The moss on the tree created some funny cartoon like images.  This one looks like a bird that has been flying for a very long time, wearing a pilot’s cap with ear flaps and has snow (green snow) building up on its beak.
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This one looks like a hand puppet.
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 And this one, this is stretching the imagination, but I think that some of the moss clumps look like koalas.
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 We came across a water-logged fungus, a Salamander, Canada Geese, squirrels, orange breasted robins and we saw a Bald Eagle flying over Alouette Lake.
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a very water logged fungus
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A Salamander
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Canada Geese

At the start of Gold Creek, we came across this very typical Canadian scene that often adorns the front cover of magazines.

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 Gold Creek is fed by water from glaciers and in some parts the creek is a stunning emerald and turquoise colour.  The walk is about 1 km to reach the lake at the end of the creek.
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Gold Creek
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Gold Creek

It is a really scenic walk for all the senses: beautiful sights among the smell from cedars and Douglas fir.

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Alouette Lake in Golden Ears Park where we saw the Bald Eagle flying 

Thanks for visiting and I hope the upcoming week is a great one for all.

 

 

An Eventful Train Ride

My ride from Vancouver to Edmonds, USA (a suburb in Seattle) was quite memorable.  The train was scheduled to leave Vancouver at 5:30pm.  When it got closer to 6pm, it was announced that the brand new locomotive wasn’t communicating to the older control system, so the train was going to be turned around and they will drive the train to Seattle using the back locomotive.  So, we travelled to Seattle backwards.  All our seats were facing forward but now they were backwards, which didn’t matter much because it wasn’t long before it was dark and you couldn’t see the passing scenic views.  The seats were comfortable and spacious.  Heaps of leg room compared to flying!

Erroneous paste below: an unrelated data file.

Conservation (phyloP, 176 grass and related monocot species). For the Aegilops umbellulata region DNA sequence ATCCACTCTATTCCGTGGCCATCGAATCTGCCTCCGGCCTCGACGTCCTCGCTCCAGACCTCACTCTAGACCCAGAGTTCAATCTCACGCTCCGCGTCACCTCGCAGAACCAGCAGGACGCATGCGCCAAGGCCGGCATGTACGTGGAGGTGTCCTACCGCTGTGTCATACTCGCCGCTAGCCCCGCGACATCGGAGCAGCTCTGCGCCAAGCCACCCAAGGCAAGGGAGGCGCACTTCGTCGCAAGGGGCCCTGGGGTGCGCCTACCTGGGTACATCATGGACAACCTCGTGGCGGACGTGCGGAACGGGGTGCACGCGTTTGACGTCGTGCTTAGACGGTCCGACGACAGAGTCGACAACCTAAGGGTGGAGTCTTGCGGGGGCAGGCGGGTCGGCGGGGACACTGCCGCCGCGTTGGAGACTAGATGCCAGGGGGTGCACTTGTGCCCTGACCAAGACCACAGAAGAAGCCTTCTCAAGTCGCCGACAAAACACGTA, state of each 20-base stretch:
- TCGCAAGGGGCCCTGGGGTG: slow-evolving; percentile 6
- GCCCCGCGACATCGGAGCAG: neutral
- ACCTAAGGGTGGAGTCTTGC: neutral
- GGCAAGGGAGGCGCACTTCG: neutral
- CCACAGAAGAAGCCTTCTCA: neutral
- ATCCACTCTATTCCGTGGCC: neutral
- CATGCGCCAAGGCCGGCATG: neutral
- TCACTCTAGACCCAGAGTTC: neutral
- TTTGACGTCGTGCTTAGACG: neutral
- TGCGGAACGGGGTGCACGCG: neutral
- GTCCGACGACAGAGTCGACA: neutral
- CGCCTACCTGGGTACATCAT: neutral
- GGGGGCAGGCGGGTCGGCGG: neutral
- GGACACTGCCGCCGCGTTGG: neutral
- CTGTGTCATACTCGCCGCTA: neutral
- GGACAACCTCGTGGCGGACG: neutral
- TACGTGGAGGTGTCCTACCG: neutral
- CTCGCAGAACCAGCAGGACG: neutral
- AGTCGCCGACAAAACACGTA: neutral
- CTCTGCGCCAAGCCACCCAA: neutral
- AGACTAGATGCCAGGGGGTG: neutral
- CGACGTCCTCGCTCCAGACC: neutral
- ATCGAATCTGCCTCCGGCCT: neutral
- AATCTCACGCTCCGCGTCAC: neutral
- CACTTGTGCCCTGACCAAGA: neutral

When travelling, the cars on the tracks do sway quite a bit and I found it difficult for painting or drawing, but I did this quick sketch of the passenger sitting across from me.

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When we arrived at the US/Canadian border, at the Peace Arch, the American border guards came on board to collect train passengers’ Declaration documents and sight passports.  When a border guard collected the man’s, sitting across from me, Declaration card, they asked him what kind of meat is he bringing into the country?  He answered, “what do you mean?”  The border guard answered, “you’ve ticked meat on your Declaration card.”  He replied, “oh, that was my meat sandwich! I ate it.”  That was rather funny.

About an hour out from Edmonds, the train came to a screeching halt.  An announcement was made reporting that “we have a situation”.  I immediately thought that there might have been a person on the tracks.  Many train drivers suffer Post Traumatic Stress Disorder from this type of extremely distressing situation.  Thankfully, after a while, they announced that there was somebody on the track but they were able to stop in time and he was not injured in any way.  We waited for the police to come and safely remove him, did a brake check and then we were on our way again.  I was really amazed that we were able to stop in time, with presumably one less braking system when travelling with one non-functioning locomotive, and with the diminished visibility with the darkness.

The train arrived in Edmonds, without further incidences, an hour late.  Despite the delays, I prefer travelling from Vancouver to Seattle by train than plane.

 

Needle in the Sky

Although Seattle’s Space Needle was being refurbished, some sections, including the restaurant were closed to the public, it was still worth going up and seeing the view.  I can’t say that the views were spectacular on the day I went but they were impressive. They’ll  be more impressive when viewing from the ceiling-to-floor, and floor, glass observation deck, which is currently under construction.

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The Space Needle was built for the 1962 World’s Fair.  It is approximately 184 metres (600 feet) tall, can withstand winds of up to 320 km/h winds and earthquakes of up to 9.1 magnitude and it has 25 lightning rods.  It is a Seattle icon.

While waiting in the queue for the lift down, I started sketching the view below.  I didn’t get too far with the sketch before being escorted into the lift.

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This is the view that I started to sketch.  A bit ambitious!  🙂

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Another view from the Space Needle

I took this photo of the reflection of the Space Needle in one of Dale Chihuly’s large glass marbles.  His art gallery, with garden, is next door to the Needle and it is quite memorable.

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While waiting for the bus to go home, I started sketching the building on the corner.  I got a bit further with this drawing, but still have a row of windows and paint to add.  Macy’s is one of the main department stores in US.

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Thanks for stopping by and take care.